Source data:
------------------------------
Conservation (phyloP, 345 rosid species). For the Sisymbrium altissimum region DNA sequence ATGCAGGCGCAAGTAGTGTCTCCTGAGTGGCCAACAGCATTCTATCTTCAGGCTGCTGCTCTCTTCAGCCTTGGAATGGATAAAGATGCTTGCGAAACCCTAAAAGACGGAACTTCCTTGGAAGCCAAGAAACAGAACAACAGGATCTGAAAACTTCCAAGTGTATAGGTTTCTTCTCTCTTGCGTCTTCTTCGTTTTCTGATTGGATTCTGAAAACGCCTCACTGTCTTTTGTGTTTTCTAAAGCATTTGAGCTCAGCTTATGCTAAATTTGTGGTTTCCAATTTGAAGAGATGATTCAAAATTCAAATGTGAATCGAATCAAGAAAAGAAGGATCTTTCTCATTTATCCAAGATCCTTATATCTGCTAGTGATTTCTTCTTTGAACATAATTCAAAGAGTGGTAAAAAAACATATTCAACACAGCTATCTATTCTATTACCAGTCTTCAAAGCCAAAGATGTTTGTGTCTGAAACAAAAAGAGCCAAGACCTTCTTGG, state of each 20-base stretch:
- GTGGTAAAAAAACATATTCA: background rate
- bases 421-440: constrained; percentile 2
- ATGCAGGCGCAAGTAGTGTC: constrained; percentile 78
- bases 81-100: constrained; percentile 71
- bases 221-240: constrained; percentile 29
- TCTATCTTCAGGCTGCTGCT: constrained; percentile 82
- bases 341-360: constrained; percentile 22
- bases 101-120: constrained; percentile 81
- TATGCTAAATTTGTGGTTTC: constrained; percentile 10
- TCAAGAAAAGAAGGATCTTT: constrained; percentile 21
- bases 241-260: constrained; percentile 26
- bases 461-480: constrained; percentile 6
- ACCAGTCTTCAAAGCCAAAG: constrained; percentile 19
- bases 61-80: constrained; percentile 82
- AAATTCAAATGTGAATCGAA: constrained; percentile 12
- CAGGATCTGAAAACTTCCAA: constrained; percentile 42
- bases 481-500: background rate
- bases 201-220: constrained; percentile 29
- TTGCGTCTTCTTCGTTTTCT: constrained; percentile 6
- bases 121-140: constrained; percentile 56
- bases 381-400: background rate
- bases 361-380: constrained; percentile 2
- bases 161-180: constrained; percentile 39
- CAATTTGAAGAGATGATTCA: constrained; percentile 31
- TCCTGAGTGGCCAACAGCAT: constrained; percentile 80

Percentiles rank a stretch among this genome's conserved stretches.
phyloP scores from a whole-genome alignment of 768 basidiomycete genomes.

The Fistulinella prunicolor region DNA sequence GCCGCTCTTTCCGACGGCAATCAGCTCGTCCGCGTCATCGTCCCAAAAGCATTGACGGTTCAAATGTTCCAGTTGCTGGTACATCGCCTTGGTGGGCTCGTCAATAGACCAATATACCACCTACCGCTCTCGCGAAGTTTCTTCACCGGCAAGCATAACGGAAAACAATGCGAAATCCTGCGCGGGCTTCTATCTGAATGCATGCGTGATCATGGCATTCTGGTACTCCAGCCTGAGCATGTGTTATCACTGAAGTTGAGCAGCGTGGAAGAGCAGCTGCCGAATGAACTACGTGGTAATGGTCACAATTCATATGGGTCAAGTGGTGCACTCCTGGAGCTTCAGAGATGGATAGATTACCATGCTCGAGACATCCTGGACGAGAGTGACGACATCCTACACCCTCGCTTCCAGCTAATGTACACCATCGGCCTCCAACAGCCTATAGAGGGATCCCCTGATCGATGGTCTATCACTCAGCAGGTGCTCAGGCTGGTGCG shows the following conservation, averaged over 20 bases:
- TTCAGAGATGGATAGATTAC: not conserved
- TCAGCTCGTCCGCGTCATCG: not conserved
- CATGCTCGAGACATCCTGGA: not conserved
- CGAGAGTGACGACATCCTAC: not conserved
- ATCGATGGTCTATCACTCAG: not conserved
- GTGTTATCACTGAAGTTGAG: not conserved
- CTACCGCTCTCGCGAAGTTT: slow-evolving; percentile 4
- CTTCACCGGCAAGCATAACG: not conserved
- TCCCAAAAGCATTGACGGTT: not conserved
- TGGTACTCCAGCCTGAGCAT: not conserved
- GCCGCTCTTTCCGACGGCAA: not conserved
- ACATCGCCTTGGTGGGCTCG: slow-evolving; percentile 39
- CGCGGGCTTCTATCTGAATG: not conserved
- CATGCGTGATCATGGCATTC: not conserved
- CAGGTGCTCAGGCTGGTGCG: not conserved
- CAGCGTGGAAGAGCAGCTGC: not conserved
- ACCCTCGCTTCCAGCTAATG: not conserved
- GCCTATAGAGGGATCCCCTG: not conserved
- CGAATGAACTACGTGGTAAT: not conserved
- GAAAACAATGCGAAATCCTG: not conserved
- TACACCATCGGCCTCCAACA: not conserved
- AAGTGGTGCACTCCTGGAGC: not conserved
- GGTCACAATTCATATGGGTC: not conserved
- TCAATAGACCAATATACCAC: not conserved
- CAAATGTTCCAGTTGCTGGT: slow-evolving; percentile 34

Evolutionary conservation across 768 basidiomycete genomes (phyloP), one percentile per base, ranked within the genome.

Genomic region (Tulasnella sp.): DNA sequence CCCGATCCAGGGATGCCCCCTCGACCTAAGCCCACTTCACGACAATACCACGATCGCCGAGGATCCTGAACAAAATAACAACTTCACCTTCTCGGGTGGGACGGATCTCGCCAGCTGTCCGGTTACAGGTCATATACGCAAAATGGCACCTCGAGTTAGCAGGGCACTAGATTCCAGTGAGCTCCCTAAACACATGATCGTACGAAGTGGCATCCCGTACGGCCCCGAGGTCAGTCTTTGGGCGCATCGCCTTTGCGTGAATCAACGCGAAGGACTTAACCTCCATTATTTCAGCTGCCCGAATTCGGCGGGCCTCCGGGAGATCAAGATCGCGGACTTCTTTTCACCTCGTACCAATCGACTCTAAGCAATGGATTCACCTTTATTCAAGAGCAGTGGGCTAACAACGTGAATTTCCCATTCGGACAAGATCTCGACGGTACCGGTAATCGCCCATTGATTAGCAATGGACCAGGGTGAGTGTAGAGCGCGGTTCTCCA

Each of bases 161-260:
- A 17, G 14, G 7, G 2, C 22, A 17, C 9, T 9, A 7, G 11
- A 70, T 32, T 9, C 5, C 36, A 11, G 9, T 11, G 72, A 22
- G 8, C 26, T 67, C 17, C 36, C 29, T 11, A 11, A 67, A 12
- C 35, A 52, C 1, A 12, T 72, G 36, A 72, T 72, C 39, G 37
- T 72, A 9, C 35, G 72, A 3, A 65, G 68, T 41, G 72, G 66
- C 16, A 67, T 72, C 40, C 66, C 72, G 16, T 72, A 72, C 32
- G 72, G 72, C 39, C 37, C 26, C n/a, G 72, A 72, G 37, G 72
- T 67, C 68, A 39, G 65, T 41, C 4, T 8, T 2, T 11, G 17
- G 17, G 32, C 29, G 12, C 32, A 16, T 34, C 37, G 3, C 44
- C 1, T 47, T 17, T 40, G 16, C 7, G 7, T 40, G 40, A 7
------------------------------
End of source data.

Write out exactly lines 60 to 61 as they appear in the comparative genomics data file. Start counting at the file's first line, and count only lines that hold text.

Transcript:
- G 8, C 26, T 67, C 17, C 36, C 29, T 11, A 11, A 67, A 12
- C 35, A 52, C 1, A 12, T 72, G 36, A 72, T 72, C 39, G 37